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Macao

April 29th, 2006 / / Links: Google Earth, Google Maps, Yahoo! Maps, Virtual Earth / Nearest places
 
 

The Macao Special Administrative Region of the People's Republic of China (Chinese: 中華人民共和國澳門特別行政區 [in Mandarin, in Cantonese] ; Portuguese: Região Administrativa Especial de Macau da República Popular da China [in Portuguese], abbreviated as RAEM), commonly known as Macau or Macao (Chinese: 澳門, or informally known as 馬交), is a small territory on the southern coast of China. Administered by Portugal until 1999, it was the oldest European colony in China, dating to the 16th century. The administrative power (in Portuguese "potência administrante") over Macau was transferred to the People's Republic of China in 1999, and it is now one of two Special Administrative Regions of the PRC, together with Hong Kong. Macau is guaranteed for 50 years starting from December 20, 1999, provided under the Basic Law, will be over by 2049. (The agreement is raised by Deng Xiaoping to deal with Macau's reunification with the People's Republic of China in 1999, and is stipulated in the Sino-Portuguese Joint Declaration of 1987. Macau has played a unique and influential role in relations between China and the West, especially between the late 16th and 19th centuries.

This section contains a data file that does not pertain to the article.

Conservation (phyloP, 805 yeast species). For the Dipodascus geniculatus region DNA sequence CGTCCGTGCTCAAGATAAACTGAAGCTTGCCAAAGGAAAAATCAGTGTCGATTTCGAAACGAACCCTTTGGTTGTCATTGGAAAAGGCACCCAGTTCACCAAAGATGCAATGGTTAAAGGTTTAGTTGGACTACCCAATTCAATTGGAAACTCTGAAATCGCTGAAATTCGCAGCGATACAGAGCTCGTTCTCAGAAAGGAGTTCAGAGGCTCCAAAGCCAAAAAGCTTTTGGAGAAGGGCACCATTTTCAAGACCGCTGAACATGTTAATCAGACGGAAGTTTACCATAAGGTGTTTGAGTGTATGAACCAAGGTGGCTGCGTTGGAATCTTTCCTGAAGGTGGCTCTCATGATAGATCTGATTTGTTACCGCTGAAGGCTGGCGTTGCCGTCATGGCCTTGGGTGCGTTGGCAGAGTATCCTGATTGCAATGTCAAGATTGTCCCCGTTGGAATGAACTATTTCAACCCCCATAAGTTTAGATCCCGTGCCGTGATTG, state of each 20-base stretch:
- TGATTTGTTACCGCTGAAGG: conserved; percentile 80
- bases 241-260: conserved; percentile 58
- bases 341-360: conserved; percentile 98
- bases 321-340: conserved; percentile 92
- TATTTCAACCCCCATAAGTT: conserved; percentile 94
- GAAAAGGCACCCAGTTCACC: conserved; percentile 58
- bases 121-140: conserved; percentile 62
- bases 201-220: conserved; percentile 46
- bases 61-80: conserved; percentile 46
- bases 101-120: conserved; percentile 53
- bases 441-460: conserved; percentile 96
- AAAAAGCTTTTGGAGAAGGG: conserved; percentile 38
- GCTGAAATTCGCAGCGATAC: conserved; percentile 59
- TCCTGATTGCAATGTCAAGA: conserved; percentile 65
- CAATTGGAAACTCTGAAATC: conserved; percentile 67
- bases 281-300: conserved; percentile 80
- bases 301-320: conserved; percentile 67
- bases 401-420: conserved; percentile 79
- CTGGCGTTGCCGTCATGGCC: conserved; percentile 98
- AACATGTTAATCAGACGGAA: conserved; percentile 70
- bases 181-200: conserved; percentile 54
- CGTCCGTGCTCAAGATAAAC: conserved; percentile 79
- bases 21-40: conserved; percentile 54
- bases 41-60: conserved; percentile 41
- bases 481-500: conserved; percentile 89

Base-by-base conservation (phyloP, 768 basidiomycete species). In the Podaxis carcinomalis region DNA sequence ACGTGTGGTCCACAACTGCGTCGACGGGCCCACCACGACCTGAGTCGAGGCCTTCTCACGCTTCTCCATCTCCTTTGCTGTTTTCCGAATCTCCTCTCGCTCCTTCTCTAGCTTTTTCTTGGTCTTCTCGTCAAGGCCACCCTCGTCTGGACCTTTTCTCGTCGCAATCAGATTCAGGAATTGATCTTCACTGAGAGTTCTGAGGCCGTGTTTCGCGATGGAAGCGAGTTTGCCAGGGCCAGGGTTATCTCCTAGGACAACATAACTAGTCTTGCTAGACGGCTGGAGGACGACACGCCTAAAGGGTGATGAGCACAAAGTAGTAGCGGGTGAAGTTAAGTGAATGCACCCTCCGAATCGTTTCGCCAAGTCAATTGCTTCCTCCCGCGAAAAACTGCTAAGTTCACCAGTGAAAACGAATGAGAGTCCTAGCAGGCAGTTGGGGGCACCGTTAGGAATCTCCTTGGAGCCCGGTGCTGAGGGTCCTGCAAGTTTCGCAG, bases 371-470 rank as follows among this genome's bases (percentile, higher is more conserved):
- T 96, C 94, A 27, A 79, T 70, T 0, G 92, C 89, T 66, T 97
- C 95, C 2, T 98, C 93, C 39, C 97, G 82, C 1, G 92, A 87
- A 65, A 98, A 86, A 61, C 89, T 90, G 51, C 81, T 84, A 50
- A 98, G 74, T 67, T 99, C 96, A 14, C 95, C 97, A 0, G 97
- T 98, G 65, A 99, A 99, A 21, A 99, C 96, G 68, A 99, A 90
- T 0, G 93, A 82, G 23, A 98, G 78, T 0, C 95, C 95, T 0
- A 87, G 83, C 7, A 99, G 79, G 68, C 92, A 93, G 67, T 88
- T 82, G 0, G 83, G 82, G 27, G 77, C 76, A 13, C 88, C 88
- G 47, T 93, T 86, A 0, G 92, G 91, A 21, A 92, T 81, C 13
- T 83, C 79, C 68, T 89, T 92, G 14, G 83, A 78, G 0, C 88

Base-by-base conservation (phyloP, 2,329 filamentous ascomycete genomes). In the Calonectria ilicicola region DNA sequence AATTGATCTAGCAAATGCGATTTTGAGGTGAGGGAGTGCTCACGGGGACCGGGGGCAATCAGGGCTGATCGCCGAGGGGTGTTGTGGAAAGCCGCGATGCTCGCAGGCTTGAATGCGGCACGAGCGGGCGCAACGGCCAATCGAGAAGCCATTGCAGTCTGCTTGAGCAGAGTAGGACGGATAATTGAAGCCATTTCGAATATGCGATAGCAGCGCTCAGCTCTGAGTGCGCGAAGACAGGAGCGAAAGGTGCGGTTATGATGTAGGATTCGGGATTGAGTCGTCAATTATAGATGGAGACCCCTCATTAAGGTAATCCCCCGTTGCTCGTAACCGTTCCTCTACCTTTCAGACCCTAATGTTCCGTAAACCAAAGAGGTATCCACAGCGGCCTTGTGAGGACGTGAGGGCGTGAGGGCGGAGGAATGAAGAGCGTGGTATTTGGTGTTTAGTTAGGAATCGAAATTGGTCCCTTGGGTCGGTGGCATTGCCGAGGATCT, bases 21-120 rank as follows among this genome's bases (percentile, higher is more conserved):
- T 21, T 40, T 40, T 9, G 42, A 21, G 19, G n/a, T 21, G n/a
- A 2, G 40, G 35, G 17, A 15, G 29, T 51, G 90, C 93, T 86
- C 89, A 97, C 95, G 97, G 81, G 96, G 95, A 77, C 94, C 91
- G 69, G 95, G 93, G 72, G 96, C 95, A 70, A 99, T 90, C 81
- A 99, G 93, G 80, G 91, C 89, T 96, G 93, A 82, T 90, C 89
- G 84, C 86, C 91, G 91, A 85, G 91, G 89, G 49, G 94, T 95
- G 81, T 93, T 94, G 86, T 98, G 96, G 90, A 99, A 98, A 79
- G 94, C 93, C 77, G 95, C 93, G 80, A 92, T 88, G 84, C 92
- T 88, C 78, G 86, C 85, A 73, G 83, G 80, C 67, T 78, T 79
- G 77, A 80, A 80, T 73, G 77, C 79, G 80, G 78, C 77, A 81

Residents of Macau mostly speak Cantonese natively; Portuguese, Mandarin, and English, Fujianese, Pilipino, Thai and several other languages are also spoken. The Macanese language, which is generally known as "Patua," is a distinctive Creole that is still spoken by several dozen Macanese, an ethnic group of mixed Asian and Portuguese ancestry that accounts for about two per cent of Macau's population. (However, Macanese is sometimes also used in the broader sense to describe any permanent resident of Macau.)

Besides historical Chinese and Portuguese world-heritage relics, Macau's biggest attraction is its gambling industry and casinos. Though many forms of gambling are legal here, the most popular game is baccarat, which generates over two thirds of the gaming industry's gross receipts. Gamblers from Hong Kong often take one-day excursions to Macau; ferry service by hydrofoil to and from Hong Kong is available 24 hours a day, seven days a week.Most gamblers come from mainland China, Hong Kong and Taiwan.

(Source: Wikipedia)

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